ASSOCIATION FOR CAREER & TECHNICAL EDUCATION®
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| February 2015 »
Which states adopted legislation and policies relevant to CTE in 2014? To answer this question, ACTE and NASDCTEc are partnering on our second annual paper tracking CTE state policy changes, State Policies Impacting CTE: 2014 Year in Review.
A majority of states had legislative or regulatory action in the 2014 calendar year related to one or more elements of CTE. The brief will include an overview as well as a state-by-state review of CTE-related policies enacted last year, including key trends across the country. It will be released February 5, along with a webinar that will examine these trends the same day at 3pm ET. Register for this free webinar as an ACTE member or a non-member, and read the paper when it comes out!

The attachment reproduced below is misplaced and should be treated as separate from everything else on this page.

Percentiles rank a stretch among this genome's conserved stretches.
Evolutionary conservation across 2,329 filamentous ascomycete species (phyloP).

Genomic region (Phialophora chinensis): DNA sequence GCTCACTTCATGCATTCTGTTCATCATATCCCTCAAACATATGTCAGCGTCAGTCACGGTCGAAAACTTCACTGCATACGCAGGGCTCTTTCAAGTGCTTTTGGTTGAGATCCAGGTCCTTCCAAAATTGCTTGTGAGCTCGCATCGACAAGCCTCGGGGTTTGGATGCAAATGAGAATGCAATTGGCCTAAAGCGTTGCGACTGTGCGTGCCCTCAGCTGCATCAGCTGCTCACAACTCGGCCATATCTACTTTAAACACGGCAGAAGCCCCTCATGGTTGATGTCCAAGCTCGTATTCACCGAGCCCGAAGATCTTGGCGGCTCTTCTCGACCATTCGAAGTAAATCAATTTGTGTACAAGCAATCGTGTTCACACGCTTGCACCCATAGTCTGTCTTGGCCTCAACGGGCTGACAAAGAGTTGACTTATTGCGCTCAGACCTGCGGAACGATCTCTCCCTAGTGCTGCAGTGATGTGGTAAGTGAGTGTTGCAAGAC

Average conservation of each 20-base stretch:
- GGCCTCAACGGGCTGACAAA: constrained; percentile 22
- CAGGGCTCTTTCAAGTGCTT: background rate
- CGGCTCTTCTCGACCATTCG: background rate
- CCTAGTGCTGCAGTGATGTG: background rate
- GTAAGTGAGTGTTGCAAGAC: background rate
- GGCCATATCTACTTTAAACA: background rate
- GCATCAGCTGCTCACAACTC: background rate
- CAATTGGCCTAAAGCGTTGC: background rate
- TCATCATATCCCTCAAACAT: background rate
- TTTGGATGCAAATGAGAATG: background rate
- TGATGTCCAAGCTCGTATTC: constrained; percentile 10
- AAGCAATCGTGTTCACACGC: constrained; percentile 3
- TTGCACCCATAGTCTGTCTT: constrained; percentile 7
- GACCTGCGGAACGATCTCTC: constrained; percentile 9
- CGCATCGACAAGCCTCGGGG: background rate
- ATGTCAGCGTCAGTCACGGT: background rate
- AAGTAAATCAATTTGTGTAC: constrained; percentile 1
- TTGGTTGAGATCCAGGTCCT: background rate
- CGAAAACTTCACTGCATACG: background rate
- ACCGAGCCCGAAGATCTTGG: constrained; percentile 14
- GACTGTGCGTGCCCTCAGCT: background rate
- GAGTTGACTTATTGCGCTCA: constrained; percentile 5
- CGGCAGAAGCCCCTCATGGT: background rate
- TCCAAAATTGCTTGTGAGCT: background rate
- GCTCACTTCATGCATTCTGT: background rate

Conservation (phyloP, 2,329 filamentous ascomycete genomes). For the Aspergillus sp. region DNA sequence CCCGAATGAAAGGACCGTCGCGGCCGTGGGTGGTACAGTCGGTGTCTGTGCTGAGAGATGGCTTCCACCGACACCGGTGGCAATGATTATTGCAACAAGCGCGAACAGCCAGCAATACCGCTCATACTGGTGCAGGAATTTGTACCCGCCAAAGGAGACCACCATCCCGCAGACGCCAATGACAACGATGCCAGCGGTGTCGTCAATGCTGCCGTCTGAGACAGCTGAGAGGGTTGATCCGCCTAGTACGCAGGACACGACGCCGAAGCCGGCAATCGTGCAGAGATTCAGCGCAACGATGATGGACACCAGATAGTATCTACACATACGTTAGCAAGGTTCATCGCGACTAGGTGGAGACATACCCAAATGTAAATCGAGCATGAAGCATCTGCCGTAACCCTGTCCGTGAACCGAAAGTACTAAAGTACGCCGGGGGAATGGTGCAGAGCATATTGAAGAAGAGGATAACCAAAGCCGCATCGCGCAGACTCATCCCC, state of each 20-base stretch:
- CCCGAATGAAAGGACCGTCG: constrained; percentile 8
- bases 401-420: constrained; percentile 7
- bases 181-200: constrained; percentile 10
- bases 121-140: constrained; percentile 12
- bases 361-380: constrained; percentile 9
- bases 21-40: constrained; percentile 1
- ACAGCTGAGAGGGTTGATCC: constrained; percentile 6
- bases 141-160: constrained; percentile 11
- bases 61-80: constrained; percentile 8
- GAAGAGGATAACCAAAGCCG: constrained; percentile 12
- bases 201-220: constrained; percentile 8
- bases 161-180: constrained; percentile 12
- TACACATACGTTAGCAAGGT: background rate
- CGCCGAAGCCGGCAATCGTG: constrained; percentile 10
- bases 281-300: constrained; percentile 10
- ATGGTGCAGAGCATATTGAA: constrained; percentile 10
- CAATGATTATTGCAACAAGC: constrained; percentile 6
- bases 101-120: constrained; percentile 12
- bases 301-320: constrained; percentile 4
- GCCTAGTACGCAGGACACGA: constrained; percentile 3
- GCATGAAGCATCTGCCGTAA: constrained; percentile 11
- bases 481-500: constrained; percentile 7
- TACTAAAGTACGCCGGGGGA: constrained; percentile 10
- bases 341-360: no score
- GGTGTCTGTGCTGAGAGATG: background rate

Posted by Catherine Imperatore on 01/29/2015 at 03:36 PM in Data and Research, State and Local Issues | Permalink
80 percent of students taking a college preparatory academic curriculum with rigorous CTE met college and career readiness goals, compared to only 63 percent of students taking the same academic core who did not experience rigorous CTE.[i]
As this data point illustrates, high school students who take a curriculum in which rigorous CTE is integrated with academics are more likely to meet college and career readiness goals than those taking an academic curriculum alone. Luckily, federal and state leaders are recognizing that it takes both relevant technical and career-related skills as well as academic skills to prepare students for the future: Learn more with our State CTE Policy Review from 2013 (the 2014 edition is coming soon!).
When sharing this data with policymakers or the media, include information on your students who have achieved in both the academic core and CTE, as well as stories of students who have succeeded through an integrated, aligned and rigorous curriculum.
In addition to this monthly data-focused blog series, you can find CTE data and research at any time with ACTE Fact Sheets.
[i] Southern Regional Education Board, High Schools That Work 2012 Assessment.